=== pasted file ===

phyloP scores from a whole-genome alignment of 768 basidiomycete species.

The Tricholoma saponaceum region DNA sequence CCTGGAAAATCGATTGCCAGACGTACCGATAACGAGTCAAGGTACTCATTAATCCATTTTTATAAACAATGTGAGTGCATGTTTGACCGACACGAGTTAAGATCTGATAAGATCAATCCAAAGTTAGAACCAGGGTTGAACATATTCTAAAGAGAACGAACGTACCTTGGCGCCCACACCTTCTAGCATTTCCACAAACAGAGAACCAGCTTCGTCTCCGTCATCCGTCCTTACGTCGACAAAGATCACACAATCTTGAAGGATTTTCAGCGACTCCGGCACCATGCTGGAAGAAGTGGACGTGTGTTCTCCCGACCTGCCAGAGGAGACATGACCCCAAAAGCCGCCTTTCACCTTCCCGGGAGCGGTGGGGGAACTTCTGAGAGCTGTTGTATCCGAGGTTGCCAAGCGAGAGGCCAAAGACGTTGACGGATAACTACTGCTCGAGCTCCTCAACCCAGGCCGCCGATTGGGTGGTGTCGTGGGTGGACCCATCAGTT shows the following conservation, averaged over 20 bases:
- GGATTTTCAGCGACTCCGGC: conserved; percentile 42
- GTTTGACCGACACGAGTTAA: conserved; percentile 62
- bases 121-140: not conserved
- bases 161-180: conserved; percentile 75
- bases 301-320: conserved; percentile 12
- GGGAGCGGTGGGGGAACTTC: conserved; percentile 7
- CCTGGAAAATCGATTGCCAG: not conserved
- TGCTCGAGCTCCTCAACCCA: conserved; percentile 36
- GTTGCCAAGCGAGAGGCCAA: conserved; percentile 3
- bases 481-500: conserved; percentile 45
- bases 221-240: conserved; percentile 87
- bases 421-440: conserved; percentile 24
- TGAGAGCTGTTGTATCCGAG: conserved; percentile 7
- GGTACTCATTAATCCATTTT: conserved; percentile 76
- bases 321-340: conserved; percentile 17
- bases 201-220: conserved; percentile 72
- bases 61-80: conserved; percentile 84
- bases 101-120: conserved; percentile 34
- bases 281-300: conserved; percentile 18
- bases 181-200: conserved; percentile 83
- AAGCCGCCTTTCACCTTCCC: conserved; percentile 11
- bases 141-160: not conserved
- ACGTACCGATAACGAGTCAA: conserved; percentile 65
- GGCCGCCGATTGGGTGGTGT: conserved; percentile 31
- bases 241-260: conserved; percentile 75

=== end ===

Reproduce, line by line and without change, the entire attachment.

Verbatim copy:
phyloP scores from a whole-genome alignment of 768 basidiomycete species.

The Tricholoma saponaceum region DNA sequence CCTGGAAAATCGATTGCCAGACGTACCGATAACGAGTCAAGGTACTCATTAATCCATTTTTATAAACAATGTGAGTGCATGTTTGACCGACACGAGTTAAGATCTGATAAGATCAATCCAAAGTTAGAACCAGGGTTGAACATATTCTAAAGAGAACGAACGTACCTTGGCGCCCACACCTTCTAGCATTTCCACAAACAGAGAACCAGCTTCGTCTCCGTCATCCGTCCTTACGTCGACAAAGATCACACAATCTTGAAGGATTTTCAGCGACTCCGGCACCATGCTGGAAGAAGTGGACGTGTGTTCTCCCGACCTGCCAGAGGAGACATGACCCCAAAAGCCGCCTTTCACCTTCCCGGGAGCGGTGGGGGAACTTCTGAGAGCTGTTGTATCCGAGGTTGCCAAGCGAGAGGCCAAAGACGTTGACGGATAACTACTGCTCGAGCTCCTCAACCCAGGCCGCCGATTGGGTGGTGTCGTGGGTGGACCCATCAGTT shows the following conservation, averaged over 20 bases:
- GGATTTTCAGCGACTCCGGC: conserved; percentile 42
- GTTTGACCGACACGAGTTAA: conserved; percentile 62
- bases 121-140: not conserved
- bases 161-180: conserved; percentile 75
- bases 301-320: conserved; percentile 12
- GGGAGCGGTGGGGGAACTTC: conserved; percentile 7
- CCTGGAAAATCGATTGCCAG: not conserved
- TGCTCGAGCTCCTCAACCCA: conserved; percentile 36
- GTTGCCAAGCGAGAGGCCAA: conserved; percentile 3
- bases 481-500: conserved; percentile 45
- bases 221-240: conserved; percentile 87
- bases 421-440: conserved; percentile 24
- TGAGAGCTGTTGTATCCGAG: conserved; percentile 7
- GGTACTCATTAATCCATTTT: conserved; percentile 76
- bases 321-340: conserved; percentile 17
- bases 201-220: conserved; percentile 72
- bases 61-80: conserved; percentile 84
- bases 101-120: conserved; percentile 34
- bases 281-300: conserved; percentile 18
- bases 181-200: conserved; percentile 83
- AAGCCGCCTTTCACCTTCCC: conserved; percentile 11
- bases 141-160: not conserved
- ACGTACCGATAACGAGTCAA: conserved; percentile 65
- GGCCGCCGATTGGGTGGTGT: conserved; percentile 31
- bases 241-260: conserved; percentile 75